Another request has been made on Congress to direct the National Park Service to study the possibility of transferring Mount St. Helens from the U.S. Forest Service so it can be designated a national park.
In a letter outlining the request to U.S. Rep. Jaime Herrera Beutler, Mount St. Helens is portrayed as a monument in decline, one that has seen annual visitation drop from 1 million in the years immediately following the volcano's eruption to fewer than 250,000 today.
"Paralleling this decline has been the closure of visitor centers and other visitor services. All this has negatively impacted the economies of the monument’s gateway communities," reads the letter, which was signed by more than 30 local elected officials, business owners, community leaders, conservationists, and park supporters.
This is just the latest request for such a designation. As long ago as 2007 there was an effort in Congress to transfer the mountain from the Forest Service to the Park Service. At the time proponents of the move referred to Forest Service budget woes that led to the closure of a visitor center.
“Adding Mount St. Helens to the National Park System would help improve regional prestige, increase visitation, enhance recreation and conservation opportunities,” said Mark Plotkin, former director of the Cowlitz County Tourism Bureau.
The letter specifically asks Rep. Herrera Beutler to sponsor legislation seeking a special resources study that would require the Park Service to investigate the national significance of Mount St. Helens, and determine whether its inclusion in the park system is warranted.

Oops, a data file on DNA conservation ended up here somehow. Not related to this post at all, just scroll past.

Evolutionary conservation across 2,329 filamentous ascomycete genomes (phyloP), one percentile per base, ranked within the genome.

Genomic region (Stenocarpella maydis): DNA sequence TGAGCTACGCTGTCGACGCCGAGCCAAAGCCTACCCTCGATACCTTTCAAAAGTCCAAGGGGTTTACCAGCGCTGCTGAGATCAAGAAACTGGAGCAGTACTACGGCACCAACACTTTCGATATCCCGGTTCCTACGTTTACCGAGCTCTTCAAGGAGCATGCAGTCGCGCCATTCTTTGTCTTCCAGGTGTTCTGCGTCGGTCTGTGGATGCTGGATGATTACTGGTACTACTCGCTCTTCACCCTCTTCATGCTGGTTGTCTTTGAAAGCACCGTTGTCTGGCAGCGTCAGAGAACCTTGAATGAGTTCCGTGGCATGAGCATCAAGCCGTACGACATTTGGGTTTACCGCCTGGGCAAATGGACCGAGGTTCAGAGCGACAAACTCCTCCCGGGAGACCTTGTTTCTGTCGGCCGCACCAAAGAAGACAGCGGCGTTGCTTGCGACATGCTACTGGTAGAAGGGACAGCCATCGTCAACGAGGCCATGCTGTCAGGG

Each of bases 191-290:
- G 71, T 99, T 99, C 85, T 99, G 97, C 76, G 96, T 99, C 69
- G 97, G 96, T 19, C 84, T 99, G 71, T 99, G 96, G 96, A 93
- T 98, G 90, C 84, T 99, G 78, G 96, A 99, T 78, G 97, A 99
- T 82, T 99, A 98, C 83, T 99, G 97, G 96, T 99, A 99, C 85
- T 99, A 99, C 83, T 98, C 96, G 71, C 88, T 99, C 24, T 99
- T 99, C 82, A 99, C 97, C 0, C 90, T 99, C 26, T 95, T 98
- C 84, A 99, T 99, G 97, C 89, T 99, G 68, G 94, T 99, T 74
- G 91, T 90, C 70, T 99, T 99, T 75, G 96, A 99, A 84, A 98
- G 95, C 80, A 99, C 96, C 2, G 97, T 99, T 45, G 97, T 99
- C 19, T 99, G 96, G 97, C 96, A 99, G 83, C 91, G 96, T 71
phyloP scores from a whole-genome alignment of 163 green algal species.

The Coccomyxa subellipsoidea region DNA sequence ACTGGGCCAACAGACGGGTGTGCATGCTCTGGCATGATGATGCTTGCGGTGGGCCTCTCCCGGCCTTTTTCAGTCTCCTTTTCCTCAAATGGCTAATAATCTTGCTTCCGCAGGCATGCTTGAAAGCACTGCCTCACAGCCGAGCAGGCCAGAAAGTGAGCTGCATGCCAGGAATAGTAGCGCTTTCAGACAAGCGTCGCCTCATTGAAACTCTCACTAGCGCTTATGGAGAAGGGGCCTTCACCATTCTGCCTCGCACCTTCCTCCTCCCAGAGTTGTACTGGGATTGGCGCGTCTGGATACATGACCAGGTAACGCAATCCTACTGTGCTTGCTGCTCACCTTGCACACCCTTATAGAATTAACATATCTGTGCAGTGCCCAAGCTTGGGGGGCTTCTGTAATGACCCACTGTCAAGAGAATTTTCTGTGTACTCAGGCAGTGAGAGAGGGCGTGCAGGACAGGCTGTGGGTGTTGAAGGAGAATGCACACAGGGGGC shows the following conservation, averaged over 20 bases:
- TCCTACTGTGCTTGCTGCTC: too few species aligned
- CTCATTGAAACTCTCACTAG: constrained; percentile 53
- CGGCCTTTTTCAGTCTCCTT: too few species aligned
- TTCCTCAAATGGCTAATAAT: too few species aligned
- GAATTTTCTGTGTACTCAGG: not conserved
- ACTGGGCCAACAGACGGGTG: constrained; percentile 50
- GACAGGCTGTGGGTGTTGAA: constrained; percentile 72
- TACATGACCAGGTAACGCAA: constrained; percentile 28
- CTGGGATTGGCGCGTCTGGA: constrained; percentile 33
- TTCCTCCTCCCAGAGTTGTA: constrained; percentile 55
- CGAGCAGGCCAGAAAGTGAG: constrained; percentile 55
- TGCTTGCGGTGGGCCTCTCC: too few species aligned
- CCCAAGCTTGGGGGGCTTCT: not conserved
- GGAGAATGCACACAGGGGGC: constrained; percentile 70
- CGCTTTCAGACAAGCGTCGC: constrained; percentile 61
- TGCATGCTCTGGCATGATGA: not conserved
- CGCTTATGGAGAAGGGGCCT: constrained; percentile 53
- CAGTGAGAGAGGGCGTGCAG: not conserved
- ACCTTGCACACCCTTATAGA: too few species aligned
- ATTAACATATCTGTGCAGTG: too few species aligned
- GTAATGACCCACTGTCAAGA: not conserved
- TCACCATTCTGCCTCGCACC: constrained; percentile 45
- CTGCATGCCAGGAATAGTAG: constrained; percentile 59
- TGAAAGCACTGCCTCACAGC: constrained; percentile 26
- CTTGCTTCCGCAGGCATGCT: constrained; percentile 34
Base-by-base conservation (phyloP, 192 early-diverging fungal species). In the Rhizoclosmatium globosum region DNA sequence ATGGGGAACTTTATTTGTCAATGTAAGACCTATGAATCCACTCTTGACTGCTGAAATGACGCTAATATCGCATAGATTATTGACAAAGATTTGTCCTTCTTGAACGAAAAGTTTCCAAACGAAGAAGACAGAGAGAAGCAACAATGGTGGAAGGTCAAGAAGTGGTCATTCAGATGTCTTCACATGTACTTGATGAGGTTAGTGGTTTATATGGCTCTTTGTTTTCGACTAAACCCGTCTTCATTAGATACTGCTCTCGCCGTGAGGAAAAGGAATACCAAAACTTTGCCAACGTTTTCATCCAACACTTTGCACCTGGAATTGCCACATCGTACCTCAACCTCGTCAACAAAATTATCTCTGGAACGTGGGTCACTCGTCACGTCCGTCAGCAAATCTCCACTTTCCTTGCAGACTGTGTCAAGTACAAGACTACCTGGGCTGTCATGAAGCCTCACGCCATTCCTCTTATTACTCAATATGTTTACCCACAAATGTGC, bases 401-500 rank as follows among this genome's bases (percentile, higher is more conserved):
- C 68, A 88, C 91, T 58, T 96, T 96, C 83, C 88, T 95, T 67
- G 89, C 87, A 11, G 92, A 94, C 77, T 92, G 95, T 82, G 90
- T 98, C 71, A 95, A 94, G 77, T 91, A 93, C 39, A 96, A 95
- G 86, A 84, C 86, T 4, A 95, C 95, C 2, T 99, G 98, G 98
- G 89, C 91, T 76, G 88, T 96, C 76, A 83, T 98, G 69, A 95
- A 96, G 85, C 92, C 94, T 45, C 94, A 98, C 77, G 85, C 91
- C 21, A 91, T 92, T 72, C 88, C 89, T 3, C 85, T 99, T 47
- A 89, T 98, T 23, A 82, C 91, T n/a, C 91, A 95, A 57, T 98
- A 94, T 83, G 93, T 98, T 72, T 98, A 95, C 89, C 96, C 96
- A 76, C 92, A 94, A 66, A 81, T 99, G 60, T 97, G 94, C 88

"Mount St. Helens is likely the most iconic landscape currently not in the National Park System. However, its natural, cultural, and historic wonders are on par with other national park sites. Our mountain, our communities, and state deserve the benefits that will come with national park designation. We encourage you to support legislation calling for the investigation of a Mount St. Helens national park," reads the letter.
“It’s time to take a serious look into making Mount St. Helens a national park,” said Mark Smith, owner of the Eco Park Resort. “A special resource study is the best way to get all the facts on the table about adding our mountain to the park system.”
Community leaders believe transferring management of Mount St. Helens to the Park Service would benefit the regional economy, including Washington’s 3rd Congressional District. Recent studies reveal that national parks are huge economic engines, pumping nearly $13 billion in economic activity into gateway communities, as well as supporting more than a quarter million jobs.
For every dollar spent on national parks, four dollars are returned to the economies of gateway communities, according to studies prepared for the National Parks Conservation Association. More than seven million people visited Washington’s national parks last year alone, and national parks nationwide received near record-breaking visitors, despite one of the toughest economies in decades.
“Mount St. Helens is an international gem, worth preserving for our children and grandchildren to enjoy. The mountain and its surrounding communities deserve the prestige, recognition, and stability that would come with making it a national park,” said Sean Smith, policy director with NPCA and a former Mount St. Helens ranger.